Patient is discharged from the ICU or has been in the trial for 28 days. At this point, the use of IPC is at the discretion of the treating team
Patient becomes fully mobile and no longer requires thromboprophylaxis in the judgment of their treating team
We will use a central, computer-based randomization system with variable blocks to conceal allocation. We will stratify based on center and pharmacologic thromboprophylaxis regimen (UFH or LMWH).
Duration of the intervention
The study interventions will continue for the duration of the ICU stay or up to 28 days after randomization, after which the use of IPC will be at the discretion of treating team (Fig.1).
We aim to blind the radiologist interpreting the scans to detect DVTs and the study statistician. However, because of the nature of the intervention, the treating team and the ultrasonographer/technician performing the venous leg ultrasound will not be blinded to the intervention.
Research coordinators will ensure enrollment of patients as quickly as possible after ICU admission. We will create a weekend on-call rota for the research coordinators in as many centers as possible. Patients receiving early IPC for more than 24 h will be excluded to eliminate early contamination.
The ICU team will have full, independent control of patient management and as such, management other than IPC will not be influenced by the allocated intervention. The trial patients may have other risk factors that may modify the risk for development of DVT. Research coordinators will record all such risk factors. These may include drugs such as antiplatelet agents (aspirin, ticlopidine, clopidogrel) and anticoagulants that are started after randomization (warfarin, therapeutic-dose LMWH, therapeutic heparin administered intravenously, other anticoagulants). The use of these medications will be at the discretion of the clinical team. The use of GCS will not be permitted; if used the reason will be documented.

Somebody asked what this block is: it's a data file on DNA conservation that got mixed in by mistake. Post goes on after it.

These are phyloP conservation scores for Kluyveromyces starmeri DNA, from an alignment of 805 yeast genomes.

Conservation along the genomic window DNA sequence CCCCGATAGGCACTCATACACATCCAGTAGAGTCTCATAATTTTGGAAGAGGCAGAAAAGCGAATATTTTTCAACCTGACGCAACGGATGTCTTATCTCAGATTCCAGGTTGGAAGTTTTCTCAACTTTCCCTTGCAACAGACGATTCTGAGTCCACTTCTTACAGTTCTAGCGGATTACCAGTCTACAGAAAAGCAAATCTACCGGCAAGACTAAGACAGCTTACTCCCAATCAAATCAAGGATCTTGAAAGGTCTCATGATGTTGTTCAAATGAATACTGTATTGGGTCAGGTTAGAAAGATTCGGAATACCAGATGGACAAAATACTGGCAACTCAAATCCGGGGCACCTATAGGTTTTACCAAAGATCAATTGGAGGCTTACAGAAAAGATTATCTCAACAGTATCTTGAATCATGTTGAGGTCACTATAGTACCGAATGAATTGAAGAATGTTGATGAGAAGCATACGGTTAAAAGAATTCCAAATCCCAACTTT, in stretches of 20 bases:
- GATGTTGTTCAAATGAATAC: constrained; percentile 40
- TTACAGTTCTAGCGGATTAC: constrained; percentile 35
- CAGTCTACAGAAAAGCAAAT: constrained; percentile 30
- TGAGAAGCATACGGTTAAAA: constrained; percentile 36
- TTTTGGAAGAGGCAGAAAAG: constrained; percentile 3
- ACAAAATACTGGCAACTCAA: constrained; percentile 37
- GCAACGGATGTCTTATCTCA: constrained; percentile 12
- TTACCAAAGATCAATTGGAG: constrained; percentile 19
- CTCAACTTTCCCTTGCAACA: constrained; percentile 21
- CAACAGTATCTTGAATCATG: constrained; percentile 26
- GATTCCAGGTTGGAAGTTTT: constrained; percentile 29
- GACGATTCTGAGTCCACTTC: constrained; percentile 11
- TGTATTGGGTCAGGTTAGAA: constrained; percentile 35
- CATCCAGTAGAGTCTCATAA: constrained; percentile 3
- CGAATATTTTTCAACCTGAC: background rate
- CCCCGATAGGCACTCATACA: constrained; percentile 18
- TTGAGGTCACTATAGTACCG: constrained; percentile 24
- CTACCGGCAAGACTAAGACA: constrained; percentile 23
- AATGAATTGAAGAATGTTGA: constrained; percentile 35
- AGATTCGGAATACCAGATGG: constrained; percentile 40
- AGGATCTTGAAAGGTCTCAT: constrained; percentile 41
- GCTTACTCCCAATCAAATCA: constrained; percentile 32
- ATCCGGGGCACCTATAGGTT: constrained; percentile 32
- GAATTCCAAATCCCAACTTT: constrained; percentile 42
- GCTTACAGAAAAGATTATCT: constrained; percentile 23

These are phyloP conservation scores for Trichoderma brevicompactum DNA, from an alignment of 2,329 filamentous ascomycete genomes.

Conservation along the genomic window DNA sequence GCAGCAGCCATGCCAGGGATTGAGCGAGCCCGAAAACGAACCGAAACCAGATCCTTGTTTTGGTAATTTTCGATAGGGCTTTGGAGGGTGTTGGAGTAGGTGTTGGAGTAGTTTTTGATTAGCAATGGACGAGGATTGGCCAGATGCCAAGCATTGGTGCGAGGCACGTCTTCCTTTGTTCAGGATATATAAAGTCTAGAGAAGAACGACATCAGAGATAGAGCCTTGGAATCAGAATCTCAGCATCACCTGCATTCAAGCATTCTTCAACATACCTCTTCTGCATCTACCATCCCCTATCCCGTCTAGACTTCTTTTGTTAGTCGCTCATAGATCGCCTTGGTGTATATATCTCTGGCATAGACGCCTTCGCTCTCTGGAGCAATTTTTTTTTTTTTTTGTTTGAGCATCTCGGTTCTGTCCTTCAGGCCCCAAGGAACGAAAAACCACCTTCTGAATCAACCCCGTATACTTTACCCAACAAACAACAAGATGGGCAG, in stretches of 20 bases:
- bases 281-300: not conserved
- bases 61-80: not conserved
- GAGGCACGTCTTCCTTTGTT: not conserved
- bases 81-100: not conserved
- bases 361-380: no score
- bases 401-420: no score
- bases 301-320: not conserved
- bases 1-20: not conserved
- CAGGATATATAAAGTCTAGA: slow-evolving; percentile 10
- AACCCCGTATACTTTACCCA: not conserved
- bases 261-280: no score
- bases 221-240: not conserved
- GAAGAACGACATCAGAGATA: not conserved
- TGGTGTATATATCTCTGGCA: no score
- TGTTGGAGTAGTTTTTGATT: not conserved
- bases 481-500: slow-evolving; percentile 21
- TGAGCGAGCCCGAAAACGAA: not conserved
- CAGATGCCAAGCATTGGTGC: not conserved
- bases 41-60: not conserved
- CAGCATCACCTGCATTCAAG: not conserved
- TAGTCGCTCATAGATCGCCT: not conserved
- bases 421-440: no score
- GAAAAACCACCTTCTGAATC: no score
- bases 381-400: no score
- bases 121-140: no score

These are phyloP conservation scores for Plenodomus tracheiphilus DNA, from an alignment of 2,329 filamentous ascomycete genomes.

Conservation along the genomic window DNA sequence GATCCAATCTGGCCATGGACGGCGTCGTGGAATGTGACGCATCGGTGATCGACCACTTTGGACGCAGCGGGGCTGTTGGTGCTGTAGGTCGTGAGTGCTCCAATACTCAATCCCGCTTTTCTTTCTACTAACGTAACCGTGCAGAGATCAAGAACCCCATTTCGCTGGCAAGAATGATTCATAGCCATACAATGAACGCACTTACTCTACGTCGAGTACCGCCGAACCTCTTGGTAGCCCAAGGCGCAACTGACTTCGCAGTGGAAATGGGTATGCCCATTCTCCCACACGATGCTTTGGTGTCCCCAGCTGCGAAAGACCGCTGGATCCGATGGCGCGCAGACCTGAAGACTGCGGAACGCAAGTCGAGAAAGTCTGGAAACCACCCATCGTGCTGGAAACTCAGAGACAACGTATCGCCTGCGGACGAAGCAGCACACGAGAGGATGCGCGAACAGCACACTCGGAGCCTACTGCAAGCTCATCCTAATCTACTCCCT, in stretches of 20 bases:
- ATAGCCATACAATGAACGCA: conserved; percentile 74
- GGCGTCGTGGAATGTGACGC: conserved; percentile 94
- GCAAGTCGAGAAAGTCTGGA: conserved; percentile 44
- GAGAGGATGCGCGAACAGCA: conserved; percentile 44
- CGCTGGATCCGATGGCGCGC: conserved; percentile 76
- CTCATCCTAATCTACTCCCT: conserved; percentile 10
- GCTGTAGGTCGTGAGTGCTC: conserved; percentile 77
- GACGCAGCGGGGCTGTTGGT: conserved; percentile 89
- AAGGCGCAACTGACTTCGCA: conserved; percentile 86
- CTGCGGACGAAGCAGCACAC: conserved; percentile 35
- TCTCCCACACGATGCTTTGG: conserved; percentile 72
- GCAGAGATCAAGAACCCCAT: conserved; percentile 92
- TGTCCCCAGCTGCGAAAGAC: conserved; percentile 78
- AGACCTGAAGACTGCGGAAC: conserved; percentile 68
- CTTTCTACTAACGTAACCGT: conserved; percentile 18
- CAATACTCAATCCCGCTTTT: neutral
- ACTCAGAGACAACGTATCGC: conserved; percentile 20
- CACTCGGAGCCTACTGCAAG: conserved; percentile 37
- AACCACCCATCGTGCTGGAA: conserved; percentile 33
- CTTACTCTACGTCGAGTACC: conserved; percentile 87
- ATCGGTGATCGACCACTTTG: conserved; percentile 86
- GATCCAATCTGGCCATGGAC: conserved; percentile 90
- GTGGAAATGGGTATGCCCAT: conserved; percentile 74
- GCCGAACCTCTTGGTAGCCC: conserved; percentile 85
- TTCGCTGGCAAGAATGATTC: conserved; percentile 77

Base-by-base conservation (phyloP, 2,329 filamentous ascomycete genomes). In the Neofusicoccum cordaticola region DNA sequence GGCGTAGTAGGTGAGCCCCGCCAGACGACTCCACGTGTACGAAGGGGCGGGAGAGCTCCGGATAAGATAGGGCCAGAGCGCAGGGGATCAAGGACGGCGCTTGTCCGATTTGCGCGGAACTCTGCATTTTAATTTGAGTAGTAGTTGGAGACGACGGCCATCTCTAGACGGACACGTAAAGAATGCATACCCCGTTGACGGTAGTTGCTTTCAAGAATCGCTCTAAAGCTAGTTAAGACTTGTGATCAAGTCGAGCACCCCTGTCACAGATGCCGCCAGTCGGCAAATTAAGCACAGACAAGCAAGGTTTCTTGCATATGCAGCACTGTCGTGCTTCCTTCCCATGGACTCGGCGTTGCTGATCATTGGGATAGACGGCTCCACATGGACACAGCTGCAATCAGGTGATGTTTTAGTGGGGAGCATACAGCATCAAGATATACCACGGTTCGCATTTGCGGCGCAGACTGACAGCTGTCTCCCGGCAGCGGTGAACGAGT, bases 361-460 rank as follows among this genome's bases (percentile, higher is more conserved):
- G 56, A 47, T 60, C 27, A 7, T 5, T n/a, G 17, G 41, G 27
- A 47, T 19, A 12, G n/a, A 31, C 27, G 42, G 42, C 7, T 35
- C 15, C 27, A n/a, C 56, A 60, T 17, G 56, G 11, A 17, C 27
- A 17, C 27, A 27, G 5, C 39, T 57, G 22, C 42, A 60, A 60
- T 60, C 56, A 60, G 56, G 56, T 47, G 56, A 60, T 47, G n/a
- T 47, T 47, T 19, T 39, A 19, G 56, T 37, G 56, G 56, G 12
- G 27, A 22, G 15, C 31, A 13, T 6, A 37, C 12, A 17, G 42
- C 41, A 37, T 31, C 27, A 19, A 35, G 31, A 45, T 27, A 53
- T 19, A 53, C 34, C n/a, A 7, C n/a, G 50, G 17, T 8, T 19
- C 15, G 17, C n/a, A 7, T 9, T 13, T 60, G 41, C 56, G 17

Outcomes and follow-up
The primary outcome is incident proximal lower extremity DVT detected after the third calendar day of enrollment. Certified ultrasonographers will perform routine twice weekly bilateral proximal lower extremity venous ultrasound, and if DVT is clinically suspected. The first ultrasound is performed within 48 h of enrollment. Prevalent DVT is defined as DVT documented within the first three calendar days of enrollment, and is considered to reflect a baseline characteristic and less likely be related to the study intervention. Patients with prevalent DVT will be included in the main analysis but a prevalent thrombosis is not considered a primary outcome.
We focus on proximal DVTs because they are much more reliably detected by ultrasound and are generally regarded as clinically more important. We will use the methodology used in the PROTECT trial to screen for proximal lower extremity DVTs . The venous system will be examined at 1-cm intervals, documenting compressibility at the following six sites: common femoral, proximal superficial femoral, mid superficial femoral, distal superficial femoral, popliteal veins and trifurcation. DVT in any of these six sites qualifies as the primary outcome.
We will follow the same definitions used for VTE/DVT in the PROTECT trial . We define DVT if there is a partially or completely incompressible venous segment. Venous wall thickening is not considered diagnostic of DVT. If a venous segment is not well visualized and is never well visualized on subsequent ultrasounds, the test is considered indeterminate; such events will be recorded but are not considered trial outcomes. Ultrasonographers may scan the distal leg veins at their discretion . Distal DVT will be documented as a secondary endpoint.